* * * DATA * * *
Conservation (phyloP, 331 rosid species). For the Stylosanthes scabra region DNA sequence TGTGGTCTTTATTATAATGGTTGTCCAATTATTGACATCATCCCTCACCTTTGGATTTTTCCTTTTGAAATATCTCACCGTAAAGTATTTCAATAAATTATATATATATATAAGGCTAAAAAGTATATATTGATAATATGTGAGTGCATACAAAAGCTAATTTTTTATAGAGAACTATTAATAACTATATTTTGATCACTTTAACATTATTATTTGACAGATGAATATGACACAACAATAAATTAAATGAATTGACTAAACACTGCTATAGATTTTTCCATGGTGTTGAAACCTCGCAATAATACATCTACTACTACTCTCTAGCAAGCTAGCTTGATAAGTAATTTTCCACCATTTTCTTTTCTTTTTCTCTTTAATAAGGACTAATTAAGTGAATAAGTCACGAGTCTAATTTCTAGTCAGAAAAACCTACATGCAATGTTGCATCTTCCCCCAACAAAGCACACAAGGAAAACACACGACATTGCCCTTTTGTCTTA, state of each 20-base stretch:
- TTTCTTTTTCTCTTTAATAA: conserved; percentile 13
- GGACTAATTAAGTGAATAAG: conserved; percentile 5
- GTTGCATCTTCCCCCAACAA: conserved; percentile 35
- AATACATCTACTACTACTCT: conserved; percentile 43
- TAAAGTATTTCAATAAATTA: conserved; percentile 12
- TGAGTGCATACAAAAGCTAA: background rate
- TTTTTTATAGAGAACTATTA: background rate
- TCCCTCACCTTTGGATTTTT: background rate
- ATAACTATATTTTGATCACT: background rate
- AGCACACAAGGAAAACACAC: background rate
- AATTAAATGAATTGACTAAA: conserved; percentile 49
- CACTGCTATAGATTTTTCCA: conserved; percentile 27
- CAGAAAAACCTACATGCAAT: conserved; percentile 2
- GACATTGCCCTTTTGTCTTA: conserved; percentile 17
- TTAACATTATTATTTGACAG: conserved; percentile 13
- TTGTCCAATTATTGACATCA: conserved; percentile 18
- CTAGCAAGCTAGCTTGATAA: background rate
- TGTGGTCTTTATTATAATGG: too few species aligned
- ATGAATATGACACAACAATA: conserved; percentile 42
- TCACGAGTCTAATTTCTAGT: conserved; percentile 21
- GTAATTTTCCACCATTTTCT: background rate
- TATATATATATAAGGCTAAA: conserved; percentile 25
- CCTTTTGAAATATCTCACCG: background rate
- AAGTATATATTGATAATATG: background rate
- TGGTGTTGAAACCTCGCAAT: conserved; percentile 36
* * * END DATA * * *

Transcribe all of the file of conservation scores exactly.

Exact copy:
Conservation (phyloP, 331 rosid species). For the Stylosanthes scabra region DNA sequence TGTGGTCTTTATTATAATGGTTGTCCAATTATTGACATCATCCCTCACCTTTGGATTTTTCCTTTTGAAATATCTCACCGTAAAGTATTTCAATAAATTATATATATATATAAGGCTAAAAAGTATATATTGATAATATGTGAGTGCATACAAAAGCTAATTTTTTATAGAGAACTATTAATAACTATATTTTGATCACTTTAACATTATTATTTGACAGATGAATATGACACAACAATAAATTAAATGAATTGACTAAACACTGCTATAGATTTTTCCATGGTGTTGAAACCTCGCAATAATACATCTACTACTACTCTCTAGCAAGCTAGCTTGATAAGTAATTTTCCACCATTTTCTTTTCTTTTTCTCTTTAATAAGGACTAATTAAGTGAATAAGTCACGAGTCTAATTTCTAGTCAGAAAAACCTACATGCAATGTTGCATCTTCCCCCAACAAAGCACACAAGGAAAACACACGACATTGCCCTTTTGTCTTA, state of each 20-base stretch:
- TTTCTTTTTCTCTTTAATAA: conserved; percentile 13
- GGACTAATTAAGTGAATAAG: conserved; percentile 5
- GTTGCATCTTCCCCCAACAA: conserved; percentile 35
- AATACATCTACTACTACTCT: conserved; percentile 43
- TAAAGTATTTCAATAAATTA: conserved; percentile 12
- TGAGTGCATACAAAAGCTAA: background rate
- TTTTTTATAGAGAACTATTA: background rate
- TCCCTCACCTTTGGATTTTT: background rate
- ATAACTATATTTTGATCACT: background rate
- AGCACACAAGGAAAACACAC: background rate
- AATTAAATGAATTGACTAAA: conserved; percentile 49
- CACTGCTATAGATTTTTCCA: conserved; percentile 27
- CAGAAAAACCTACATGCAAT: conserved; percentile 2
- GACATTGCCCTTTTGTCTTA: conserved; percentile 17
- TTAACATTATTATTTGACAG: conserved; percentile 13
- TTGTCCAATTATTGACATCA: conserved; percentile 18
- CTAGCAAGCTAGCTTGATAA: background rate
- TGTGGTCTTTATTATAATGG: too few species aligned
- ATGAATATGACACAACAATA: conserved; percentile 42
- TCACGAGTCTAATTTCTAGT: conserved; percentile 21
- GTAATTTTCCACCATTTTCT: background rate
- TATATATATATAAGGCTAAA: conserved; percentile 25
- CCTTTTGAAATATCTCACCG: background rate
- AAGTATATATTGATAATATG: background rate
- TGGTGTTGAAACCTCGCAAT: conserved; percentile 36